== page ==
The HR Manager and Department must strive to project both an image of operational objectivity and a defender of privacy while performing an overall management function. Collaborating with department heads is vital, for example, when bringing on new hires. At the same time, the HR professional must also develop a capacity for “detached involvement,” that is, being sensitive to personnel issues and individual employee concerns while resisting the rescuer role. If you’re always taking work home — literally or emotionally — your personal/personnel boundary is starting to erode. See #2.

2. Reaching Out to Specialists and Consultants
Whether taking things too personally, feeling overwhelmed processing a significant downsizing of staff or stressed upgrading a computer system, don’t be that lone Rambo or Rambette. Reach out for expert support. Especially with seriously disgruntled or dysfunctional employees, whenever possible, collaborate with an Employee Assistance Program counselor. And, as mentioned, for widespread department tension consider using a corporate change/critical intervention consultant.

3. Balancing Administrative Work and Human Relating
Beware becoming a solitary HR numbers cruncher sequestered in your IT fortress. Don’t lose the human touch. Periodically, walk around your shop. Swap stories with folks on the work floor. Be the HR bridge between management and employees. And, perhaps most important, rotating different hats will help you follow that Stress Doc maxim: “Fireproof your life with variety!”

4. Encouraging Independence by Setting Boundaries
These three boundary-setting strategies will enable the HR Manager to successfully juggle various roles and responsibilities.

a. Delegation. Clearly, giving others a chance to demonstrate their skills and expertise while you monitor (not micromanage) their performance is vital. Balancing “The Triple A” — Authority, Autonomy and Accountability — is a critical management and stress management tool.

b. Education. Another key stress manager is helping others not be so dependent upon your indispensable knowledge. Training for employees and supervisors on HR-related procedures, negotiating information on websites, and encouraging self-initiated employee data gathering, etc., is vital in today’s time- and task-driven environment.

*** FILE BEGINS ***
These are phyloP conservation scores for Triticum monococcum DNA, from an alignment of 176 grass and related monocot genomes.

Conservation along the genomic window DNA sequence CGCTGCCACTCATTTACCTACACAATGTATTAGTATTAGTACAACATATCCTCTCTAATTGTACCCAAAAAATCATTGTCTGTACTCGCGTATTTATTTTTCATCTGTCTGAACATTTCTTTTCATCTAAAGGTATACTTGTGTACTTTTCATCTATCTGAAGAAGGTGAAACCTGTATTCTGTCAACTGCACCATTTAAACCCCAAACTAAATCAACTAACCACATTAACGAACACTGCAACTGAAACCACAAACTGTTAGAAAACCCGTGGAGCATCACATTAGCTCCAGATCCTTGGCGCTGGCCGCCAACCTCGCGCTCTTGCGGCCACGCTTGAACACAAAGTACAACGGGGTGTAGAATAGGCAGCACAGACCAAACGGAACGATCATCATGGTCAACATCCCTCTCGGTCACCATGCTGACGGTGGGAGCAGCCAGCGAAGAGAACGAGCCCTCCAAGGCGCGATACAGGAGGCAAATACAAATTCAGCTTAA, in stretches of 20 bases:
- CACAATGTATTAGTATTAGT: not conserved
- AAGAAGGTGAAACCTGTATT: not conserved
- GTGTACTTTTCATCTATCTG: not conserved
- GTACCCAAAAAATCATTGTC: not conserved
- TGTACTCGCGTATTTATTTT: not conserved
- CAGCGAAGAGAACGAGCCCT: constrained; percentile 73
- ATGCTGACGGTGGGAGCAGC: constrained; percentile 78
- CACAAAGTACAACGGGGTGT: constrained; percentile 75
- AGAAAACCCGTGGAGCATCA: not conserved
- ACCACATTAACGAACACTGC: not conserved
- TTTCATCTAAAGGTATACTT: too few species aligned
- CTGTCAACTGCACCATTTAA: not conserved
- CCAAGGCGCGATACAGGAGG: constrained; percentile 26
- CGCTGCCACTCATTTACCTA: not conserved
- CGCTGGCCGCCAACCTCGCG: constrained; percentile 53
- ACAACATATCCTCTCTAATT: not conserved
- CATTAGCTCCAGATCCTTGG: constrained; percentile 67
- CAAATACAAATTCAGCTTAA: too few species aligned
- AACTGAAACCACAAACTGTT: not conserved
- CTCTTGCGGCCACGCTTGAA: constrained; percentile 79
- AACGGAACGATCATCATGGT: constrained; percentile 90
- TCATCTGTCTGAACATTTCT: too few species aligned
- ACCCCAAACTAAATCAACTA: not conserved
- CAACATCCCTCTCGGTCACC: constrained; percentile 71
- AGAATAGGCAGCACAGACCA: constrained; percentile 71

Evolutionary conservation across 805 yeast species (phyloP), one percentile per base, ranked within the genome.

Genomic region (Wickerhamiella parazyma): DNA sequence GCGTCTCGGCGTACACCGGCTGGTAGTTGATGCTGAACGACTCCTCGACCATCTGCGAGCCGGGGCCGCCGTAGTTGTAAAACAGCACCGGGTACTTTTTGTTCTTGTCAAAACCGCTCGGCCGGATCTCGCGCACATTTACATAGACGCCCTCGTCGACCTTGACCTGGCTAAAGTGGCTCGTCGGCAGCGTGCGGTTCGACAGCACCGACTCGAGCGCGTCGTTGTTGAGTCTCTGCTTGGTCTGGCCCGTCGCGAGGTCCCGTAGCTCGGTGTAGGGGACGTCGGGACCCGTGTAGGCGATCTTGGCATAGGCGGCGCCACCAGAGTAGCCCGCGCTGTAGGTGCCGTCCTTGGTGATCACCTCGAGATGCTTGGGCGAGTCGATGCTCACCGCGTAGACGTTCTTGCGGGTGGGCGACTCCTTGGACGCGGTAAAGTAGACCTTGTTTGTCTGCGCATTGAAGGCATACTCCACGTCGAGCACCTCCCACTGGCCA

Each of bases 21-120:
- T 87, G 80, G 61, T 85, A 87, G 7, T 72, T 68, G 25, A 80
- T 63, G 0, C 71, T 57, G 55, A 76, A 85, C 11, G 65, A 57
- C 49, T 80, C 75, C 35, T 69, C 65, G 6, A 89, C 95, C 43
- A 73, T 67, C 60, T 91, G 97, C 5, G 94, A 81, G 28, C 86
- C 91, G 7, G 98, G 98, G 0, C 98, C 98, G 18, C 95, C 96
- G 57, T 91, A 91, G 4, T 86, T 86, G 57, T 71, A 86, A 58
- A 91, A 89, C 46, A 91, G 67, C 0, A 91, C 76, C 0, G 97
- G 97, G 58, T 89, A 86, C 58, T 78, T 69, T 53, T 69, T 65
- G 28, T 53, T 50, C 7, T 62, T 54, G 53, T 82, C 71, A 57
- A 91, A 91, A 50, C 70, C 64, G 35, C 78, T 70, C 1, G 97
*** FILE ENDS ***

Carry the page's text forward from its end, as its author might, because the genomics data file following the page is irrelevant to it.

c. Separation. Finally, generate the space-time dynamics for optimal performance for HR. Balance accessibility and boundaries with “closed door” time; design a form and function layout that allows for vital interdependence between HR and employees. One HR department installed a dartboard on a back wall for stress relieving fun and friendly competition. Model the stress management mantra: “Giving of yourself and giving to yourself!”

5. Maximizing Team Meetings
For the HR Manager and his or her staff, productive team meetings are essential for sharing a logistically and emotionally demanding workload. Meetings need to be more than time- and task-driven staffings; build in a fifteen-minute “wavelength” segment for group brainstorming and venting around emotionally tough personnel issues – dealing with pink slips, reorganizational uncertainty, turf battles with other departments, and cultural diversity tensions, etc. Let a staff member acknowledge sources of work pressure; as a group, assess the strengths and roadblocks affecting solid team coordination and cooperation. Perhaps even rotate the leadership of these meetings amongst your HR staff. Learn to wear both team member and manager hats.

Recognizing the ten stressors and five strategic interventions will lighten your personal load while strengthening your leadership hold. And it will enable you and your entire HR team to…Practice Safe Stress!